George Lucas Educational Foundation
Professional Learning

Keys to Successful Professional Learning

For professional learning to work, it must be relevant, timely, personalized, flexible, multimodal, and socially connected.

June 10, 2022
Small group of women co-workers talking around a table
monkeybusinessimages / iStock

Two years into a global pandemic, teachers are exhausted and continue to face significant challenges. While professional learning can provide assistance, many educators also view it as another drain on valuable time. As leaders plan for the upcoming school year, what can they do to efficiently and effectively provide teachers with professional learning opportunities?

Well-designed personalized professional learning opportunities can positively impact learner growth if they’re aligned with five key research-based drivers:

  1. The content is relevant, useful, and timely.
  2. Teachers have agency and autonomy in terms of when, how, and what they choose to engage with.
  3. Courses include time for practice, reflection, and adaptation over substantial periods of time.
  4. Facilitators foster social connection and active learning.
  5. The experience is based on a quality program that enables and supports engagement both online and in person.

Drivers of Quality Professional Learning Opportunities

Relevant, useful, and timely content: Professional development should focus on authentic, relevant content that allows teachers to address the most pressing needs of their learners. Before identifying professional development topics, district leaders should assess the current state of their students in terms of their academic and social needs. By carefully examining data, districts can identify potential areas for professional growth. Combining that information with insights from teachers and staff will further help to prioritize focus.

Teachers value content, curriculum, and tools that they can implement immediately, that address specific needs, and that support their learning as professionals. Instead of a one-size-fits-all approach, districts need to consider the demographics of their students and teachers. For example, educators who are new to the field might need foundational support, while experienced professionals would benefit from quality learning opportunities to continue their growth as professionals.

Agency and autonomy: Teachers—like students—desire agency and autonomy in terms of when, how, where, and what they choose to learn. When professional development is voluntary and designed to fit into their schedules, teachers often show significantly higher levels of engagement and satisfaction.

In our recent work with Lindsay Unified School District in California, we found that educators preferred asynchronous professional learning options because of the ability to customize the timing of the work. We heard repeatedly that educators were able to participate because they could complete the online learning opportunities when and where they could find time.

Cycles of learning: One-shot, stand-alone professional development workshops don’t create meaningful change or support. Educators benefit from cycles of learning, practice, reflection, and adaptation over substantial periods of time to build mastery. Multiple modalities of content (e.g., books, videos, lectures, online coursework) also provide more opportunities to engage deeply in a topic than a single, one-day meeting. We also heard from educators, however, that each component must be both valuable on its own and thoroughly integrated with the broader curriculum so that it was cohesive and valuable rather than “another thing to do.”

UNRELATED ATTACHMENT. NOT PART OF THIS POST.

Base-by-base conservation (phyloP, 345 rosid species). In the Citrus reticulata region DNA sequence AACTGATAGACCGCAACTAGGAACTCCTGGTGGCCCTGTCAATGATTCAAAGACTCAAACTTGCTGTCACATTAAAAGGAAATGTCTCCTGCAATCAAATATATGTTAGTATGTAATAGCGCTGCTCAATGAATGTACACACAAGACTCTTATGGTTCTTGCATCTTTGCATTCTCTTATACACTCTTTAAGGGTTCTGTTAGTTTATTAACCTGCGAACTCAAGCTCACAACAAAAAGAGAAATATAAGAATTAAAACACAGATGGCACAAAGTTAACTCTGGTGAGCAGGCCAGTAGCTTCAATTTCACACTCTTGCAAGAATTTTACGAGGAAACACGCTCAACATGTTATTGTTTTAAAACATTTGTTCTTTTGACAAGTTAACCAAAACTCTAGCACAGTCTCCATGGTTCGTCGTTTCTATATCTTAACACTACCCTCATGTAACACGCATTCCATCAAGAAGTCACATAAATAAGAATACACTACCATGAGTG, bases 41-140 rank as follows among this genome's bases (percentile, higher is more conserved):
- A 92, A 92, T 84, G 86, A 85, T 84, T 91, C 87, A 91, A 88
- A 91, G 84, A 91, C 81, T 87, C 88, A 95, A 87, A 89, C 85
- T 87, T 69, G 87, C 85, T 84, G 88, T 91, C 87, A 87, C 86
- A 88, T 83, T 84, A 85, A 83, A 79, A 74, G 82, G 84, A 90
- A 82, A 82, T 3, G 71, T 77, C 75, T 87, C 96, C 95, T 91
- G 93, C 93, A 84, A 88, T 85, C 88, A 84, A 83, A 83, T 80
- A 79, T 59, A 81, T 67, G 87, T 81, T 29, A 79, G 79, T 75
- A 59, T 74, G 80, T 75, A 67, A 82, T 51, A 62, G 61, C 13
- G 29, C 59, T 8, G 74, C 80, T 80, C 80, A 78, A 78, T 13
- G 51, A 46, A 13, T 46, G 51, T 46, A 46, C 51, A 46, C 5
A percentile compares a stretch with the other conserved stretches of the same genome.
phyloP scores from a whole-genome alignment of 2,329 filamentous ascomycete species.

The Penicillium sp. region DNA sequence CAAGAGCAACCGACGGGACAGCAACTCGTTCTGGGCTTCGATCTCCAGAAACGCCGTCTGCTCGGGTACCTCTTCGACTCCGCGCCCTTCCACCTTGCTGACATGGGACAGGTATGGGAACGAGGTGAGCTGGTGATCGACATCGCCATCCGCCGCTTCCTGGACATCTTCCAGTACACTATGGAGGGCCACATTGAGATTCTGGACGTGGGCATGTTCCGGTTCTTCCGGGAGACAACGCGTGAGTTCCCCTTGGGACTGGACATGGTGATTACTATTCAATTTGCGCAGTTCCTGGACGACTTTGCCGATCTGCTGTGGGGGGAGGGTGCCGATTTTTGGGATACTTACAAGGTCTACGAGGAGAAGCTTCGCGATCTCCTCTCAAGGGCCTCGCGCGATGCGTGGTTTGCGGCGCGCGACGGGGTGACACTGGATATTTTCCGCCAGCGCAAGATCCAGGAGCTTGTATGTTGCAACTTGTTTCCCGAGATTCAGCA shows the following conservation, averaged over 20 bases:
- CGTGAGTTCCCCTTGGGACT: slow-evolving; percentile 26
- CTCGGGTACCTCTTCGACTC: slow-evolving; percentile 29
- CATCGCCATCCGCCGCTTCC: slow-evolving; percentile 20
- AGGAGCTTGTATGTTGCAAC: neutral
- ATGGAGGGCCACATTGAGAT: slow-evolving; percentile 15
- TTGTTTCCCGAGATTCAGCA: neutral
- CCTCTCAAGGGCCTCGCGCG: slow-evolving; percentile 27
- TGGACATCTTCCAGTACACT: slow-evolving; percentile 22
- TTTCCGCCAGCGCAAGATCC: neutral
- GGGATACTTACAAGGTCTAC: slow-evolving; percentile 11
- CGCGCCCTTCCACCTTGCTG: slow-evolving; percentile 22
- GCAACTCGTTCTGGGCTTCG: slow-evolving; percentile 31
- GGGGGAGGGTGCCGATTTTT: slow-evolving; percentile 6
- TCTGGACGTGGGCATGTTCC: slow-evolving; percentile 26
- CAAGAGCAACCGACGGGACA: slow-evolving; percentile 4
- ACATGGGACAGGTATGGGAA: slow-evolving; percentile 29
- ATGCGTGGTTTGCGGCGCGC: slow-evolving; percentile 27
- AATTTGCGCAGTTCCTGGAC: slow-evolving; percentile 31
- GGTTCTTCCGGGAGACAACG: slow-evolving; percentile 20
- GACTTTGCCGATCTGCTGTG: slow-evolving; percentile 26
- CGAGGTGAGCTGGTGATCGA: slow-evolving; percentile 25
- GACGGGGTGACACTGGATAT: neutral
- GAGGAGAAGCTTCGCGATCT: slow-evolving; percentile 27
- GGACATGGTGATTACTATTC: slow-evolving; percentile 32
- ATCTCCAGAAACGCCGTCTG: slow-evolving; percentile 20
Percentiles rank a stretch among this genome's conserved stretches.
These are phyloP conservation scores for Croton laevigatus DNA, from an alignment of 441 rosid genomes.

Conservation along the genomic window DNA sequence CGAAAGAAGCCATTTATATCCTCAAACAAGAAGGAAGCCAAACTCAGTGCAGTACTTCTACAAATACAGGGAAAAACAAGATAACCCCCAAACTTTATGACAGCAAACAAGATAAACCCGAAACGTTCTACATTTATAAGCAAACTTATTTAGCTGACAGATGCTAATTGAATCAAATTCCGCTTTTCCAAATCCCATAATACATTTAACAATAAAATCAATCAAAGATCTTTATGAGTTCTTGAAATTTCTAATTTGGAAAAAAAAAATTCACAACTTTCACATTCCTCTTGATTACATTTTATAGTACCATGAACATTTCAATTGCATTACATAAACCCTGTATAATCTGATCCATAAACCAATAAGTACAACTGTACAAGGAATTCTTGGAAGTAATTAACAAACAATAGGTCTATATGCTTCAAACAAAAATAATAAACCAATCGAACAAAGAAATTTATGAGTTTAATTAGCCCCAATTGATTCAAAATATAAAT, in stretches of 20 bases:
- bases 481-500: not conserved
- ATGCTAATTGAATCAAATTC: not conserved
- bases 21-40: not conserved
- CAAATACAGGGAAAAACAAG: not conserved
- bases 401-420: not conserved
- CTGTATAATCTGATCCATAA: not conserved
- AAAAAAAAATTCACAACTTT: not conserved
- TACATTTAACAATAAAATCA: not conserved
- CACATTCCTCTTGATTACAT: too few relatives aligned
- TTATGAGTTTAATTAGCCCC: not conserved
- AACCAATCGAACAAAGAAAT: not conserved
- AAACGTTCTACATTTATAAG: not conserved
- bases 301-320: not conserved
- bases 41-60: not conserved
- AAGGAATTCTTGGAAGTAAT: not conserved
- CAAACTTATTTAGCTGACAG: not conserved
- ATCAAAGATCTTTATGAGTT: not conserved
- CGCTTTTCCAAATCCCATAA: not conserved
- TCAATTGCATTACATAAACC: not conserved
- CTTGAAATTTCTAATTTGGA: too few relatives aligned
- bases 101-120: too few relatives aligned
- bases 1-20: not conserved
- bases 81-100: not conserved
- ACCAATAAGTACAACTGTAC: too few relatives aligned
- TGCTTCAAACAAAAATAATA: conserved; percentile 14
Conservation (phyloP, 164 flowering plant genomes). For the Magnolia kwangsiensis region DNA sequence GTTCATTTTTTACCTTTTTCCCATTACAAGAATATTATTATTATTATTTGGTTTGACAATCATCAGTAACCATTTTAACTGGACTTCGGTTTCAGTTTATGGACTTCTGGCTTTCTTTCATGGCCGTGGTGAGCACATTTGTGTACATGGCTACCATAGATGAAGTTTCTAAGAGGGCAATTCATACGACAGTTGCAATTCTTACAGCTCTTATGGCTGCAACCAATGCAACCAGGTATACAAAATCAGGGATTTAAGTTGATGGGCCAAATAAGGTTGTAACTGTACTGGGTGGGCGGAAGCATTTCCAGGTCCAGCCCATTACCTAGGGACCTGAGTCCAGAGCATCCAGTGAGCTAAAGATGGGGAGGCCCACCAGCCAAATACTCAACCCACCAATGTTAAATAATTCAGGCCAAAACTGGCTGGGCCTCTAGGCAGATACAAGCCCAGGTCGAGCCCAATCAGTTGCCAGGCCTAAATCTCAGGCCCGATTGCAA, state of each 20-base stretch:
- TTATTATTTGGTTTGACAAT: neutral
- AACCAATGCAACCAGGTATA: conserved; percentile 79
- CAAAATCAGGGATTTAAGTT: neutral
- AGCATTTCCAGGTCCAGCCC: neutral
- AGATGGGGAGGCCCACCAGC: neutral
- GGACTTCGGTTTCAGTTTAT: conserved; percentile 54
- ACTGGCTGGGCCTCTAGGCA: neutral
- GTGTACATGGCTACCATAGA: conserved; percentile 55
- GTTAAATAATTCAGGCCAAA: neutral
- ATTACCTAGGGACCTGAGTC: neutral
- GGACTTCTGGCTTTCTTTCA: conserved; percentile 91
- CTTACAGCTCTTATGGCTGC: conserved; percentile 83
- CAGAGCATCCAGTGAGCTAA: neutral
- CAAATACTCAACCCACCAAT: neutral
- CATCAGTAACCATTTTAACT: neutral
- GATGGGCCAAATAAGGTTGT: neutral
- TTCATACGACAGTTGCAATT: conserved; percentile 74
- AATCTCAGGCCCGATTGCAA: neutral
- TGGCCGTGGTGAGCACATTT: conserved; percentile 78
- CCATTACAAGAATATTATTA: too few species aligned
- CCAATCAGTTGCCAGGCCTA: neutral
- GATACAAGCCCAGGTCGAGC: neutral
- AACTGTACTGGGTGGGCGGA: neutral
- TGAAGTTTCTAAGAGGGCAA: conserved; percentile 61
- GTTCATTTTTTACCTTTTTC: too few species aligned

Social connection and active learning: Everyone recognizes that students benefit from active learning and connecting with their peers, and yet when it comes to teacher professional development, that component is often neglected. Teachers need the opportunity to learn alongside their colleagues, so professional learning should incorporate social connections and active learning to deepen understanding.

Teachers deeply value the times when they have an opportunity and a space to problem-solve, plan, and collaborate to address challenges in implementation or ways to adjust content to their students and context. A strategic focus on community-building and active learning is particularly important for online professional learning, which may otherwise feel isolating or lacking in engagement.

Quality, scaffolded program: Professional development needs to be based on a quality program that enables and supports engagement. Technology components should be easily navigable and have an intuitive interface so that they enhance—rather than detract from—the experience. Ideally, professional development would utilize the same platform or tools that teachers use daily in their classrooms. This allows teachers to have a learning environment similar to their students’. Explicit reflection can also surface ideas about how teachers can improve the experience for their students in the future.

Personalized, flexible, and multimodal: The need for professional learning has never been greater as teachers strive to meet the unique needs of their students. Instead of traditional, one-size-fits-all professional learning, however, we found through the literature and our own observations that successful programs are personalized, flexible, and multimodal.

As districts plan for a new year of professional learning, we encourage them to incorporate these quality drivers to best meet the needs of their educators.

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George Lucas Educational Foundation